“The reality is no one should listen to Donald Trump or Betsy DeVos when it comes to what is best for students,” said Lily Eskelsen García, the president of the National Education Association, the nation’s largest teachers’ union. She added: “Everything is about his re-election. Our No. 1 priority is that we keep our students safe.”
Her organization joined several others, including the National Parent Teacher Association and the American Federation of Teachers, in a joint statement saying that without a comprehensive plan for safety, “we could be putting students, their families and educators in danger.”
Dr. Robert R. Redfield, the director of the Centers for Disease Control and Prevention, said on Tuesday that his agency had never advised schools to close across the board. But in March, the C.D.C. issued guidance recommending school closures of two to eight weeks in response to confirmed cases and high absenteeism, or as part of a larger mitigation strategy. In early March, the agency abruptly canceled a call with thousands of superintendents just minutes before it was to provide further clarity. Since then, the agency has issued conflicting guidance to frustrated educators who ultimately relied on their state leaders to make the call.
Ms. DeVos’s Education Department granted waivers from federal mandates, like standardized testing, and issued guidance for how to fund private schools and educate students with disabilities. But until now, she had largely left decision making to the states, even as educators have asked for advice from the federal government.
After what amounted to a fitful and largely unsatisfying nationwide experiment in distance learning last spring, many districts are looking for ways to reopen in the fall, perhaps through a hybrid model relying on both online and in-person learning, including New York City, the nation’s largest school district. So far, Texas and Florida have announced that in-person instruction will be a mandatory option in the fall.
In mounting their pressure campaign, administration officials pointed to guidelines from the American Academy of Pediatrics and other research suggesting that the risks of the virus to children are much lower than for older Americans while the benefits of being physically present in school are critical.
“Children get much more than an education from school,” said Dr. Sally Goza, the academy’s president, who joined Mr. Trump for his event. “Being away from peers, teachers and school services has lasting effects for children.”
On a call with reporters, administration officials said they were urging schools to make plans that anticipate cases while minimizing the risk of spread and the need for school closures. The officials said the biggest risk with reopening schools and colleges would be infected students transmitting the virus to someone more vulnerable.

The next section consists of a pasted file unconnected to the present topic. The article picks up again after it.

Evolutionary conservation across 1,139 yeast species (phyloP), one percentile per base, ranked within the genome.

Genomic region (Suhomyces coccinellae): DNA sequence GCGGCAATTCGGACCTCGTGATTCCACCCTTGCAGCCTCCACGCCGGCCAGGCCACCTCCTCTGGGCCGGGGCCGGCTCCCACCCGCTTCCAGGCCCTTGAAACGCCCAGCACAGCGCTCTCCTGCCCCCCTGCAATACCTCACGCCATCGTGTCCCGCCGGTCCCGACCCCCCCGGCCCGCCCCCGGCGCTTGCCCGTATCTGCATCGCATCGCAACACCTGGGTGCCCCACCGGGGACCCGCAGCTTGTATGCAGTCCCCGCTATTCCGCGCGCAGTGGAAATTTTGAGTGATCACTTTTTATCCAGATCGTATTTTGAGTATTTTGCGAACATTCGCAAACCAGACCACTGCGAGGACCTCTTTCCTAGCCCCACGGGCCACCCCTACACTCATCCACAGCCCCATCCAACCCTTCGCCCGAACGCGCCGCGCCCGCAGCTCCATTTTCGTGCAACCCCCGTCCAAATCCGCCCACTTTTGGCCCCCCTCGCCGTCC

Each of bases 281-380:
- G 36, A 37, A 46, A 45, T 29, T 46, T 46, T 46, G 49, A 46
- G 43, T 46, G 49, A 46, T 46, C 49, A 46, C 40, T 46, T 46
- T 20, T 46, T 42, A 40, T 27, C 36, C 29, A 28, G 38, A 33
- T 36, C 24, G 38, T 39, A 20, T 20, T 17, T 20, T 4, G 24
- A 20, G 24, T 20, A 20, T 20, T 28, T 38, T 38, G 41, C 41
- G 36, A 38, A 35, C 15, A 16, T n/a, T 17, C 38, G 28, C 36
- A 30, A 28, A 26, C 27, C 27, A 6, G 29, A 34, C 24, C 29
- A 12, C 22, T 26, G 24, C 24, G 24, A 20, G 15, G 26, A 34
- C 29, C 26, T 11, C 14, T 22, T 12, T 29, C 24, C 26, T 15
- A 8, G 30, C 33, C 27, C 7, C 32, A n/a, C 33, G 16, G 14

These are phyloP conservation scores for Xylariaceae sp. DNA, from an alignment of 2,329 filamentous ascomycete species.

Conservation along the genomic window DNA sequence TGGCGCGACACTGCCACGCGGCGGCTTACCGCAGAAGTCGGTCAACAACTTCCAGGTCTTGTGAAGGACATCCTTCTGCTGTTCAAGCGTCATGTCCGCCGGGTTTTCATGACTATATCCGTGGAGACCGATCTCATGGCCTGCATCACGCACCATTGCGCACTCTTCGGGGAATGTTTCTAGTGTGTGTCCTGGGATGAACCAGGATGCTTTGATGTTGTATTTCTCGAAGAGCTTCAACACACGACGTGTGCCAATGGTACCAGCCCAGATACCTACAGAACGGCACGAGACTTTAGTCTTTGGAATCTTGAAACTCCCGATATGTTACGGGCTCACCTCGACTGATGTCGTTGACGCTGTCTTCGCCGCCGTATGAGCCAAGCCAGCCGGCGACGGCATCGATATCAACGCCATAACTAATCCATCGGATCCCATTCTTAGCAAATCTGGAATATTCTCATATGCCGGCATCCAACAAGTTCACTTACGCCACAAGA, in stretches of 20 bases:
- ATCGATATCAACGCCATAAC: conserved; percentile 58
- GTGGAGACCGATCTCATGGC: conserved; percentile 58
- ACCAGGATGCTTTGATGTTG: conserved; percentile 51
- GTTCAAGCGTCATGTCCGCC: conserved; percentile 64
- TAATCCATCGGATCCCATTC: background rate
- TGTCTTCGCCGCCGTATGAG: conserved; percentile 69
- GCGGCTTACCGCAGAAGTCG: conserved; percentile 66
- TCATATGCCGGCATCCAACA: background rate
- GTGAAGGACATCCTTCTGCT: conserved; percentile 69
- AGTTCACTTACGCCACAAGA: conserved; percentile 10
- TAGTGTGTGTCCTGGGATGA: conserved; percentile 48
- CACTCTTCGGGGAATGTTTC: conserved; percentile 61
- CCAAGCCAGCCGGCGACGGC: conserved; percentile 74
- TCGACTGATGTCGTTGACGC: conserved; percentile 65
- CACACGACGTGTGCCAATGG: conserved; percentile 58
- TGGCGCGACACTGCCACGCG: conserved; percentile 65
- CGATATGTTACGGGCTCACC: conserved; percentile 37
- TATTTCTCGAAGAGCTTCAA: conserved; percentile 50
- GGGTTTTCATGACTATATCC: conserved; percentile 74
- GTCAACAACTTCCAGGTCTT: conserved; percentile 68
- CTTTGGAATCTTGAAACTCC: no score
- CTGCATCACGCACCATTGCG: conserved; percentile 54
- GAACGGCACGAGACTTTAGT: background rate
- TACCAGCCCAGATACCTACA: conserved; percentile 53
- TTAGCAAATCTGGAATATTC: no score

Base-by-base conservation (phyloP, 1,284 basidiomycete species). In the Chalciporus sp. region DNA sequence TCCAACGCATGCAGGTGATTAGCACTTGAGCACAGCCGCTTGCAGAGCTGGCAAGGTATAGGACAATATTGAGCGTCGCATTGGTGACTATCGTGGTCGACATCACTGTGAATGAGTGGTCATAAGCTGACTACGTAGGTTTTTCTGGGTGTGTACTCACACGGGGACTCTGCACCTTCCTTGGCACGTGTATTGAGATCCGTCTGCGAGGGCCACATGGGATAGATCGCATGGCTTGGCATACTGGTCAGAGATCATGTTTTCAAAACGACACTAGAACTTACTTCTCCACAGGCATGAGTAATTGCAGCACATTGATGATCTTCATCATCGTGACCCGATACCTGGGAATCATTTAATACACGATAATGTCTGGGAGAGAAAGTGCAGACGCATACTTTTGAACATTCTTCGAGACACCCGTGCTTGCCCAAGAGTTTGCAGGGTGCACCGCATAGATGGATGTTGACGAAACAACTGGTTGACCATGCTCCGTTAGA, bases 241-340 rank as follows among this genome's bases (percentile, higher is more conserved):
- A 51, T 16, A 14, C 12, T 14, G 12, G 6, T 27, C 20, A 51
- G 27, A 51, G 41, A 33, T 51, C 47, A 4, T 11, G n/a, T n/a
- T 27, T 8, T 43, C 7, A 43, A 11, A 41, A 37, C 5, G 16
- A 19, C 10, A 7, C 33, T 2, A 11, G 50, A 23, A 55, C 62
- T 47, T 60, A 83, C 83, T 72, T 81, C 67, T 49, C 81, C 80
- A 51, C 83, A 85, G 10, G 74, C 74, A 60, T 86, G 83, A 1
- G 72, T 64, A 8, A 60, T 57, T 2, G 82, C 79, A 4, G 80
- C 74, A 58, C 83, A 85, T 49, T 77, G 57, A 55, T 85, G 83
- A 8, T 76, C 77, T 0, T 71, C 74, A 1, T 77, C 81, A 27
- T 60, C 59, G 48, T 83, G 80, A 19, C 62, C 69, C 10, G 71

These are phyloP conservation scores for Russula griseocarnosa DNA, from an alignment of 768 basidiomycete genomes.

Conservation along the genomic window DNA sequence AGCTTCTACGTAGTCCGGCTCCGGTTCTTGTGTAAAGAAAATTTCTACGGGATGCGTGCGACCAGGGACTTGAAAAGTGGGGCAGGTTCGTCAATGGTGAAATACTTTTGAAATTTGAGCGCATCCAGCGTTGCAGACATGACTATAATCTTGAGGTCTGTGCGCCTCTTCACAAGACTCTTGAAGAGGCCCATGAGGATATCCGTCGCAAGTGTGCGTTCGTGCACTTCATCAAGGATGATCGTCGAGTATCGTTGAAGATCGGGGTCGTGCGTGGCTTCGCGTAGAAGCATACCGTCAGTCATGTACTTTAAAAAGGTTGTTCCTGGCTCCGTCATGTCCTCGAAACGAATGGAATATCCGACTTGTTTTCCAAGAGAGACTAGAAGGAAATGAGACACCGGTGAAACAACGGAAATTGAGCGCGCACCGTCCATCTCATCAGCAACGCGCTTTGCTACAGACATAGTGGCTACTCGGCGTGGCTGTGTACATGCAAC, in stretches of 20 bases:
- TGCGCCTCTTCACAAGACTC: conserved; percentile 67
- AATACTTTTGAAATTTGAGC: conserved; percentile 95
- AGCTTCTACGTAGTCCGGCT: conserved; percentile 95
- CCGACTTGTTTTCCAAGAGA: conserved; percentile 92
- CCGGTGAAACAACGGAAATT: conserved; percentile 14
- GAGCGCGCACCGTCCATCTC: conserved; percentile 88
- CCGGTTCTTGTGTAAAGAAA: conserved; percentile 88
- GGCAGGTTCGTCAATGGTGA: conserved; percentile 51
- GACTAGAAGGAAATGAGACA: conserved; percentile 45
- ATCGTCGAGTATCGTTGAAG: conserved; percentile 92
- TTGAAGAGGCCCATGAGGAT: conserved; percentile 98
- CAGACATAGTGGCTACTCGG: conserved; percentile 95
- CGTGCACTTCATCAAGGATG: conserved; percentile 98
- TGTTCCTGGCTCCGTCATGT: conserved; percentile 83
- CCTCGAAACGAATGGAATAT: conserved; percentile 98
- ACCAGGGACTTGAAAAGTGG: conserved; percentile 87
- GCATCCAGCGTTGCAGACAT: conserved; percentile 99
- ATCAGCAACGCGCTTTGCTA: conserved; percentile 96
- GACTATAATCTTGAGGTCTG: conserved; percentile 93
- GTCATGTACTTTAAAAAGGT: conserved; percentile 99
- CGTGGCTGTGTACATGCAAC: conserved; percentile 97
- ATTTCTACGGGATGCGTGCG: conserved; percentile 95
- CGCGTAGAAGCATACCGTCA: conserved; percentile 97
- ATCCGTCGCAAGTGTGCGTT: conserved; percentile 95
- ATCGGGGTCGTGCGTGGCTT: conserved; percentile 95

Among the vulnerable are teachers: Nearly one-third of the nation’s public school teachers are 50 or older, according to federal data analyzed by the research group Child Trends, which also found that teachers have more social contacts than typical adults because of the time they spend with students.
Ms. DeVos said education leaders needed to “examine real data and weigh risks,” which she said they did every day in normal circumstances, and went on to cite the other risks, such as widening achievement gaps, posed by long-term closures.
“Ultimately it’s not a matter of if schools need to open, it’s a matter of how,” Ms. DeVos said.
Education groups have released an array of plans for safely reopening schools, and some estimate they will need at least $200 billion in additional funding to meet public health requirements and stave off mass layoffs and programmatic cuts.
Those requests are stalled in Congress. But during the conference call with governors, Ms. DeVos said that of the $13.5 billion that has been allocated to school districts through the federal coronavirus rescue bill, only 1.5 percent, or $195 million, had been used by the states.
Ms. DeVos said she was “disappointed frankly in schools and districts that didn’t figure out how to serve students or that just gave up and didn’t try” during the pandemic.
She singled out Fairfax County, one of the wealthiest districts in the nation with a $3 billion budget, for offering parents a choice of some in-person classes or taking all of their courses online in the fall, after calling their distance learning this spring a “disaster.”
“This can’t happen again this fall,” she said. “It would really fail all of America’s students, and it would fail the taxpayers who are paying high taxes for education.”
In a statement, Fairfax County Public Schools said it was following local, state and federal guidance in developing its back-to-school plan, and “working hard to ensure that F.C.P.S. students will receive meaningful instruction — both virtually and in-person.”
“We would ALL prefer to have our school year, this fall, as a ‘normal’ in-person school year,” the district’s statement said. “However, the health and safety of our staff, our students and our community must outweigh all other factors.”
Jonathan Martin contributed reporting.